Improving Immunization Coverage Through Incentives, Reminders, and Social Networks in India
Immunization is a highly cost-effective way of improving child survival, yet immunization coverage remains low in many developing countries. In the Indian state of Haryana only 52 percent of children aged 12-23 months are fully immunized, one of the lower levels of child immunization coverage in the country. Researchers are working with the state government to evaluate the impact of three programs aimed at increasing child immunization by building demand for vaccination: the use of small, non-financial incentives, tailored reminders, and leveraging village social networks.
Immunization is a highly cost-effective way of improving child survival. However, over two million children around the world die each year from vaccine-preventable diseases. In response, governments across the developing world have focused on strengthening health systems to better deliver vaccines to rural areas. Despite large investments to increase access, full immunization coverage remains low in many developing countries, including India. Evidence from rigorous evaluations suggest that building parental demand for vaccination by offering incentives may be an effective way to increase child immunization. Yet these programs have rarely been evaluated at scale and questions remain about how best to boost demand for immunization. Can a developing country government cost-effectively implement an immunization incentives program at scale? What is the impact of sending tailored reminders to parents to vaccinate their children? Can trusted or socially-connected villagers be mobilized to increase demand for immunization among parents?
In India, immunization services are offered for free in public health facilities, but immunization coverage remains low, particularly among very low-income households. Only 52 percent of children aged 12-23 months have received the basic immunization package. Moreover, official surveys indicate that immunization coverage in Haryana has been decreasing steadily, falling by more than 20 percent over the past fifteen years.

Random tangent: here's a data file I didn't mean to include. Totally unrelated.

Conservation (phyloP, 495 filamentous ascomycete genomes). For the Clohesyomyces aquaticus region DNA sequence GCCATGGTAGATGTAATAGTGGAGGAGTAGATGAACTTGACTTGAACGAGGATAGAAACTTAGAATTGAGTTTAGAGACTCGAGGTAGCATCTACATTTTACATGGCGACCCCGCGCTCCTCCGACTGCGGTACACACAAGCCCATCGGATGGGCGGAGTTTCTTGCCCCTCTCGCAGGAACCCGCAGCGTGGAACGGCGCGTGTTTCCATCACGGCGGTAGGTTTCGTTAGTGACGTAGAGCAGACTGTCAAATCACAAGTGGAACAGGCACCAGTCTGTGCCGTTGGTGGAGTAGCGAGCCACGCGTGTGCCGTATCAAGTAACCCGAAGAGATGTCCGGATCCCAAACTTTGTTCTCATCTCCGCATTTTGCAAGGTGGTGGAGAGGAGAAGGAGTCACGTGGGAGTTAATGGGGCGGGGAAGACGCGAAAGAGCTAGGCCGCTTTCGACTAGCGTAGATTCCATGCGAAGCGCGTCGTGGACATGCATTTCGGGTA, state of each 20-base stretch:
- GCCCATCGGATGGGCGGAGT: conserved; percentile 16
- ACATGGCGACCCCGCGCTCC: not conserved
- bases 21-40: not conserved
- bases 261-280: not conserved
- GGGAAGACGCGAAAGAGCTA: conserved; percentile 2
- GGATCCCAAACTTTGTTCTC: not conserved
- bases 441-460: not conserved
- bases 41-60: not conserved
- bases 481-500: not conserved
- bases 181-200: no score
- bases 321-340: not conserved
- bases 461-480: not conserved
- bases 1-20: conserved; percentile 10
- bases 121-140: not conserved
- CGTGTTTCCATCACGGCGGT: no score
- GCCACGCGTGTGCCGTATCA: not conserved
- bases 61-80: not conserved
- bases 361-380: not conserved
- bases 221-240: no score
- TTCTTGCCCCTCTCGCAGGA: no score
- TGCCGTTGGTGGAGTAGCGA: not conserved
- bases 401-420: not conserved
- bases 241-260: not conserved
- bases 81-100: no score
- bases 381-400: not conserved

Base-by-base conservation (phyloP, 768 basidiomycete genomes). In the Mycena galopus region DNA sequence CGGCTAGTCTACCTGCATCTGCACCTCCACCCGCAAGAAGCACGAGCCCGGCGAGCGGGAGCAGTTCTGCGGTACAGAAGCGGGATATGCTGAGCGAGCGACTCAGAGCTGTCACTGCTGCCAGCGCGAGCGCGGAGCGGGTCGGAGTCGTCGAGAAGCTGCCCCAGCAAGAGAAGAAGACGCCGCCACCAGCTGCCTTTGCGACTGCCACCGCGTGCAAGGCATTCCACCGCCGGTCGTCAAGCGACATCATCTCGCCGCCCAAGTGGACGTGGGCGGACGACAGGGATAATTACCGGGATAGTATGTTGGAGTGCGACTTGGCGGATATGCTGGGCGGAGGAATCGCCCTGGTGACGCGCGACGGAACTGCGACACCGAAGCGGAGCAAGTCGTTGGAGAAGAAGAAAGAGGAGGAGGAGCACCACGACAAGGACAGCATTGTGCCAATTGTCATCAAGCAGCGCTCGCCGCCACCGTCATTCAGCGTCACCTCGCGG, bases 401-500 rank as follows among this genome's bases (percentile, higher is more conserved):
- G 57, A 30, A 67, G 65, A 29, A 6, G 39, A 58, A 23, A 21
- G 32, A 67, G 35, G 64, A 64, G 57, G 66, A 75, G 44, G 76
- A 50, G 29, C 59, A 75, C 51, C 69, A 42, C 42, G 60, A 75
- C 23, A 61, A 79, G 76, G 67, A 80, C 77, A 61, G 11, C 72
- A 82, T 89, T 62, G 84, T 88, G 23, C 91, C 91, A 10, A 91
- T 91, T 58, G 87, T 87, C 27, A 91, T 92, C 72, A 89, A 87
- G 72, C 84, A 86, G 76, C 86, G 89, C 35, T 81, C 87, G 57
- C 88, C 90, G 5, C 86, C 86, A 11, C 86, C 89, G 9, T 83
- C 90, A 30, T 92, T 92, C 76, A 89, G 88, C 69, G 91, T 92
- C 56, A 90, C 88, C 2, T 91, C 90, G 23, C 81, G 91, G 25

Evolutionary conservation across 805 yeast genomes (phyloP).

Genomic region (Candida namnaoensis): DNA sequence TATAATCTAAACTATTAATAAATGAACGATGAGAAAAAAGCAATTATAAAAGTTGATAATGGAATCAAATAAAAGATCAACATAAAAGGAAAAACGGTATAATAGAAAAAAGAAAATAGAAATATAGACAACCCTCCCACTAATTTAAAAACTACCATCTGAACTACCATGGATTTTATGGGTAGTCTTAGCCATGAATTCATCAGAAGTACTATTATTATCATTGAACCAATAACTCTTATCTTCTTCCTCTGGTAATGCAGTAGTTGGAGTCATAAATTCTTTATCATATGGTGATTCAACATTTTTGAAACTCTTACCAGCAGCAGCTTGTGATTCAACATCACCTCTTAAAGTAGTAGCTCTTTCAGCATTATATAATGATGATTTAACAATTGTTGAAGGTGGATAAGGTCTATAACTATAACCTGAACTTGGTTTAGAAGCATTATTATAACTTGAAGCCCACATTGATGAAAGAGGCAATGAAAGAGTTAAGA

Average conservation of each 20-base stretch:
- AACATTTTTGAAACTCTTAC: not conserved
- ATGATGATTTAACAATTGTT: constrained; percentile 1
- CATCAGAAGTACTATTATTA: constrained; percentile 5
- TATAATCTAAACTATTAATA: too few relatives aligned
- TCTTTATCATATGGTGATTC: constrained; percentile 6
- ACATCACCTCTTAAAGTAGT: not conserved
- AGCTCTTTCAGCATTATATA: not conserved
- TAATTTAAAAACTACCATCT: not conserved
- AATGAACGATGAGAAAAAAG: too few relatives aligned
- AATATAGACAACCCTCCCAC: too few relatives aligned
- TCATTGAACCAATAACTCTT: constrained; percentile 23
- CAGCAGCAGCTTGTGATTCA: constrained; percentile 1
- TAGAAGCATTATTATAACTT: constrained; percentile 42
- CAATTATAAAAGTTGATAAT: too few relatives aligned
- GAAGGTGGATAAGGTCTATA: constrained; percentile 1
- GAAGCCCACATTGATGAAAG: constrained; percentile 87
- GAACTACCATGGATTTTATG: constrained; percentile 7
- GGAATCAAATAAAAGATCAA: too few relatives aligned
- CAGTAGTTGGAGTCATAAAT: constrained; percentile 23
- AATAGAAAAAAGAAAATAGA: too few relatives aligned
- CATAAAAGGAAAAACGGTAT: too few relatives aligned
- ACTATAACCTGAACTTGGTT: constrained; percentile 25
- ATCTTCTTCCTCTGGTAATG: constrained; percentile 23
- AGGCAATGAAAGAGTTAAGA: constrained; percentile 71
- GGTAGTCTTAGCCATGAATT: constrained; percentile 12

This study is being conducted in 140 Primary Health Centers (PHC) in seven districts across Haryana, covering 2,335 villages and more than 154,000 children under one year of age. The main implementing partner is the National Health Mission department in the Government of Haryana.
Researchers are testing the impact of three programs designed to encourage parents to fully vaccinate their children.
- Non-financial incentives: In a randomly selected 70 of 140 PHCs, small incentives such as food or mobile phone credit with an approximate of $.80 will be given to parents each time their child gets vaccinated. To signal that the child has completed the full basic immunization package, parents will receive a larger incentive for the final vaccination worth approximately $1.60.
- Tailored reminders: Within the full sample of 140 PHCs, 1,200 households with children under nine months or pregnant women in their last trimester will be randomly assigned to receive a text message and/or recorded phone calls that reminds parents when their child is due for a vaccination, and which includes details of where and when the next immunization session will be held in their village.
- Mobilizing village networks: Within the full sample of 140 PHCs, in 210 randomly assigned villages individuals identified by the community as “trusted” and/or “socially well-connected” will be asked to disseminate information about the benefits of immunization and details about the next immunization session in their village.
The evaluation design will allow researchers to measure the individual and complementary impacts of each intervention.
Study ongoing, results forthcoming